Saturday, July 13, 2013
Annoying mispronunciations on the radio
Even a favorite announcer on one of my favorite programs can set me off by mispronouncing a word. At least, to me it's a mispronunciation. It may not bother anyone else.
I grew up in one of the states in which the French had made settlements before the settlers from England arrived. In these states - Michigan, Illinois, Indiana, Wisconsin, Minnesota, Iowa - there are numerous place names which were taken from the languages of the native inhabitants. These names were spelled by people who spoke French and who spelled the names according to French spelling rules. Two examples stand out: my native state of Michigan and the large city at the south end of Lake Michigan: Chicago. In both of these names the native pronunciation contained the sound represented in English spelling by "SH" and in French spelling by "CH." English transcriptions of these names might be something like "MISHIGAN" and "SHICAGO." However, in English spelling the combination CH represents a sound that might also be spelled "TSH" or even "TSCH" as in the spelling of the famous Russian composer Tschaikowsky.
Some radio announcers pronounce these two names as if the CH were pronounced in the English manner: TSH. As a native of Michigan, I cringe to hear the name of my state pronounced as though it were spelled MITCHIGAN. I've spent some time in the city and I resent hearing it pronounced TCHICAGO.
While I'm ranting about mispronunciation, another annoying word is ALMOND. Nine speakers out of ten try to pronounce the L in that word. Historically there never was an L in that part of the word. I think the L was introduced in spelling to indicate the sound of the previous vowel A. Without the L the poorly educated speaker would try the pronunciation "A-MOND" or "AY-MOND." The L was put in, as in such words as PALM and PSALM, which also have a silent L, to indicate that the A is pronounced like "AH" rather than "AA" or "AY."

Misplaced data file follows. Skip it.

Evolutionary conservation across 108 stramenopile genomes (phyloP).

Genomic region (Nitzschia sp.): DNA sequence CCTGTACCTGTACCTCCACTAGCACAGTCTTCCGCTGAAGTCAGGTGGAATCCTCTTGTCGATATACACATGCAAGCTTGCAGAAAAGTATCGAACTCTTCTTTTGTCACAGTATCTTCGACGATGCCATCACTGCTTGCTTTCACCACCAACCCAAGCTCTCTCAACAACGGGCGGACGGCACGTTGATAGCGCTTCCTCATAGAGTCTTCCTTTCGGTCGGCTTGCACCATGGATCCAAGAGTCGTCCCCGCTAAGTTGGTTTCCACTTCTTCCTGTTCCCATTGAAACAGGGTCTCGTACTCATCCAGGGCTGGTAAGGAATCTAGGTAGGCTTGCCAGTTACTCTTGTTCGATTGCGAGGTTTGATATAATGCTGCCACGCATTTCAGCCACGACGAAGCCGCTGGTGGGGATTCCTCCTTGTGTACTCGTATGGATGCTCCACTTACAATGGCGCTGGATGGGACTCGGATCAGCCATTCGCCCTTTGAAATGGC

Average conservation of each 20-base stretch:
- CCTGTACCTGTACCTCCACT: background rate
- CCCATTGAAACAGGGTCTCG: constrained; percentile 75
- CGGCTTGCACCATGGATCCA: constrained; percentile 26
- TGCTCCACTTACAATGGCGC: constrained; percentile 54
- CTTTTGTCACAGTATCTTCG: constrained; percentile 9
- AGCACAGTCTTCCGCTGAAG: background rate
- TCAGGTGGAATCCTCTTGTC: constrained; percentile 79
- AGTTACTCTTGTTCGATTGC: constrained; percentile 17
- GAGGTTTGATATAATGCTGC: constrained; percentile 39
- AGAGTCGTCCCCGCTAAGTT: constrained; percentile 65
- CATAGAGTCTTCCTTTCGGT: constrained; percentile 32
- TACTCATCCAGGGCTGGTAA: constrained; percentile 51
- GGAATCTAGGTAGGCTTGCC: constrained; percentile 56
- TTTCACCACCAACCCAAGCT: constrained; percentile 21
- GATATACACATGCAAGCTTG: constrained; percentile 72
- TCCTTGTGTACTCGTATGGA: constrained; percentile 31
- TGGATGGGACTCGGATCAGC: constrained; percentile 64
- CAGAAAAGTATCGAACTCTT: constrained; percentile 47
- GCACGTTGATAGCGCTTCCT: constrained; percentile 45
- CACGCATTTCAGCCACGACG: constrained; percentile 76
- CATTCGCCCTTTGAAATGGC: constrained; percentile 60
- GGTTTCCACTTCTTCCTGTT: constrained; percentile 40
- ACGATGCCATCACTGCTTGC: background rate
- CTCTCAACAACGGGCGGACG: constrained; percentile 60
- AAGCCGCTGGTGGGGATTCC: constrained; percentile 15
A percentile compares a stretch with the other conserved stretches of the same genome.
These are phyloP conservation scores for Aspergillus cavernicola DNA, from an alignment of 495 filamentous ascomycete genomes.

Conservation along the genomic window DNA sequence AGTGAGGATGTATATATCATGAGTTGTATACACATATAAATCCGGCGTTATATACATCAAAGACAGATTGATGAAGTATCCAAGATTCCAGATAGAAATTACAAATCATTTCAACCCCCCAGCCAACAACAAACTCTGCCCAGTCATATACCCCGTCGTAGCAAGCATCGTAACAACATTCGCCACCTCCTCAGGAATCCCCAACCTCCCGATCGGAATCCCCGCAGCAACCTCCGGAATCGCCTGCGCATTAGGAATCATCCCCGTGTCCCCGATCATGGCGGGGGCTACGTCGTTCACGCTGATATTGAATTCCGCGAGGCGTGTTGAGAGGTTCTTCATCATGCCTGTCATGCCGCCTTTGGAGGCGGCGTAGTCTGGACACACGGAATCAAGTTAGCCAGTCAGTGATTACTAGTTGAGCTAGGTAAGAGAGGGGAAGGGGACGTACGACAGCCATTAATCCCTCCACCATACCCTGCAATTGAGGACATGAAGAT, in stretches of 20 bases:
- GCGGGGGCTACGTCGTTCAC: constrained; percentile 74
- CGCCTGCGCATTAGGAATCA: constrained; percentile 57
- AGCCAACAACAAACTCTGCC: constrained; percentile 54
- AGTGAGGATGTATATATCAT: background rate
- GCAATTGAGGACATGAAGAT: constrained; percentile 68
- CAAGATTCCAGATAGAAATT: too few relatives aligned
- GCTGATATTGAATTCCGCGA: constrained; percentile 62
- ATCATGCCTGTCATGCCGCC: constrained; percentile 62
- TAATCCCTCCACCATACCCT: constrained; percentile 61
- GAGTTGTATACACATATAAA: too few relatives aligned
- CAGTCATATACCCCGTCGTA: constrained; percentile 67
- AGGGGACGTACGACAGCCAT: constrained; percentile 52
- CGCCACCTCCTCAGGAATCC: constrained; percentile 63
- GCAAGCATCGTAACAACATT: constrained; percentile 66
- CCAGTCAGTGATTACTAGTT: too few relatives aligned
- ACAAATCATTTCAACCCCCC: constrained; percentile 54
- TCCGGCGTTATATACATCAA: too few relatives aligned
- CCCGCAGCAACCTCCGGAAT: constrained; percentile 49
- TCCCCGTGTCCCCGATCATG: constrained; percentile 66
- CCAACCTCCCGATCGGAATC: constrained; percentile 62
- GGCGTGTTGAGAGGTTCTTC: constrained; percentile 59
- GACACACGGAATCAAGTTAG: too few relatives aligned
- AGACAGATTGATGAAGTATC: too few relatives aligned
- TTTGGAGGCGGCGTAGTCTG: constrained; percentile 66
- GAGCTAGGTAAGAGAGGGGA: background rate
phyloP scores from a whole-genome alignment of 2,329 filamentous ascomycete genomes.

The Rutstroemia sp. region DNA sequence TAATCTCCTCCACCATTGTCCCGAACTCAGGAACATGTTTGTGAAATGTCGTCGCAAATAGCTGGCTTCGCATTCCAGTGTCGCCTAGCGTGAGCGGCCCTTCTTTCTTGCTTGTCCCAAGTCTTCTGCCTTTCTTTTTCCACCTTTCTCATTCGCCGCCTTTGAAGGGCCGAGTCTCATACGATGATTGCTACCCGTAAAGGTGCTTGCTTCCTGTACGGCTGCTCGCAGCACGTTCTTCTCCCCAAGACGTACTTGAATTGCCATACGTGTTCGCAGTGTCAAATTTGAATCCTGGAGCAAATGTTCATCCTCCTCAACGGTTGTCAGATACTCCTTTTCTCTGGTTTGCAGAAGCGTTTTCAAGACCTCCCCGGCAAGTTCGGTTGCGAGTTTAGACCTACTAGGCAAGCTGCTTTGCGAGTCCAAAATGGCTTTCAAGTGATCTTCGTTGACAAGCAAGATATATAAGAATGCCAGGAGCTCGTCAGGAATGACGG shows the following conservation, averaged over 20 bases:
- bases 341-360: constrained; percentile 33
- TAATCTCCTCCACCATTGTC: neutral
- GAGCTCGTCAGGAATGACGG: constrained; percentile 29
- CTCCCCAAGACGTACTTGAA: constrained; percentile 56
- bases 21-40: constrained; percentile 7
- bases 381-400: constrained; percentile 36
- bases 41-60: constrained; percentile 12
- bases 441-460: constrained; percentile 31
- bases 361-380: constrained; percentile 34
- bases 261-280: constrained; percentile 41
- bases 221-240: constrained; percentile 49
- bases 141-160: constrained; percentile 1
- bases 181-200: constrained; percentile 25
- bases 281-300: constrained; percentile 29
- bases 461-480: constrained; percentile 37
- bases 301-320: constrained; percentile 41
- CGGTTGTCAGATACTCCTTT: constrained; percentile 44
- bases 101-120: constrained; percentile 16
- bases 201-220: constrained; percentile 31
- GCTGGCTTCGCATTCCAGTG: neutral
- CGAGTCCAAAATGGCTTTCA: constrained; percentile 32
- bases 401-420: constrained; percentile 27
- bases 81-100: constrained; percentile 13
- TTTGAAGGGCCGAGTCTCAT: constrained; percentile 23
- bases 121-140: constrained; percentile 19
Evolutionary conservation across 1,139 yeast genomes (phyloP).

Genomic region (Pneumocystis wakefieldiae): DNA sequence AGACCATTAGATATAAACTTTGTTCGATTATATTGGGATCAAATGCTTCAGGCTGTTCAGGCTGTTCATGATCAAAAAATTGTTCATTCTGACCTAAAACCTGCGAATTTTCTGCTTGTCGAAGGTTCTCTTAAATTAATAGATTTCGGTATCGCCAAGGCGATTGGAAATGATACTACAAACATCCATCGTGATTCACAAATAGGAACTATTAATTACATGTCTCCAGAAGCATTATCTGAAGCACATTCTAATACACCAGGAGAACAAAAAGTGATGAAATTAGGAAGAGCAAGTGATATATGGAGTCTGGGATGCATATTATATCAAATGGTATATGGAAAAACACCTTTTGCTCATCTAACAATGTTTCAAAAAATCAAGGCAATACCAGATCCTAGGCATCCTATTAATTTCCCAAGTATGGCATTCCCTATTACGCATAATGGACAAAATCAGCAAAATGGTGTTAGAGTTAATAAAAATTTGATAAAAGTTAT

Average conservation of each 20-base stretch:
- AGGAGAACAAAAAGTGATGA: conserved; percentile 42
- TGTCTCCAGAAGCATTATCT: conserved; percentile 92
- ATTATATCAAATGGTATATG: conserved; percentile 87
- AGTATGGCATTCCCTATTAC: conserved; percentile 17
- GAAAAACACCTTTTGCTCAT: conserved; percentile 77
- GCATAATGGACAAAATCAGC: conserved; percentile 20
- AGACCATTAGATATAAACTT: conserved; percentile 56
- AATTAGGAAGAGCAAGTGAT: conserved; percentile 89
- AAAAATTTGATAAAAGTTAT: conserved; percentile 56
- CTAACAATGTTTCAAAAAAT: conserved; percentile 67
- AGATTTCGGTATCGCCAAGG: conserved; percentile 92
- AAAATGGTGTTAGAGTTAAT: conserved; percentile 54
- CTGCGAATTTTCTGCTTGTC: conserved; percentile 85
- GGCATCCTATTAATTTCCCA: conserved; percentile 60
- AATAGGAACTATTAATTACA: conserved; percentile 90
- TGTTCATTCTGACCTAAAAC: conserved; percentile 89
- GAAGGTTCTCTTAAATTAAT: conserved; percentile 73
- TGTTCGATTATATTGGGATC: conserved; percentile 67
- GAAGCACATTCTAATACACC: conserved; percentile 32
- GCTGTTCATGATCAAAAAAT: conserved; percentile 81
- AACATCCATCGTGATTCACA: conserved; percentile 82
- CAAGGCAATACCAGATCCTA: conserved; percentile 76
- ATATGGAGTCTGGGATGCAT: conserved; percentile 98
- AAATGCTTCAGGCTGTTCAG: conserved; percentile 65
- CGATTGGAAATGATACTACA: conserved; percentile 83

Of course PALM is not a perfect example of a word in which a silent L indicates the pronunciation of the previous vowel. The word has a long history. In Latin, and in modern Spanish, the word is spelled and pronounced PALMA [pahl-mah]. The L is clearly present in pronunciation. In France, however, the speakers were not conscientious about preserving the L in pronunciation and allowed it to become -UL- and finally -U- in pronunciation. For example, the word PSALM in French has become PSAUME. The change in spelling had not been carried out in French at the time the word was introduced in England after the French conquest that started in 1066.
When will we have a President who cares enough about spelling to introduce spelling reform in our language?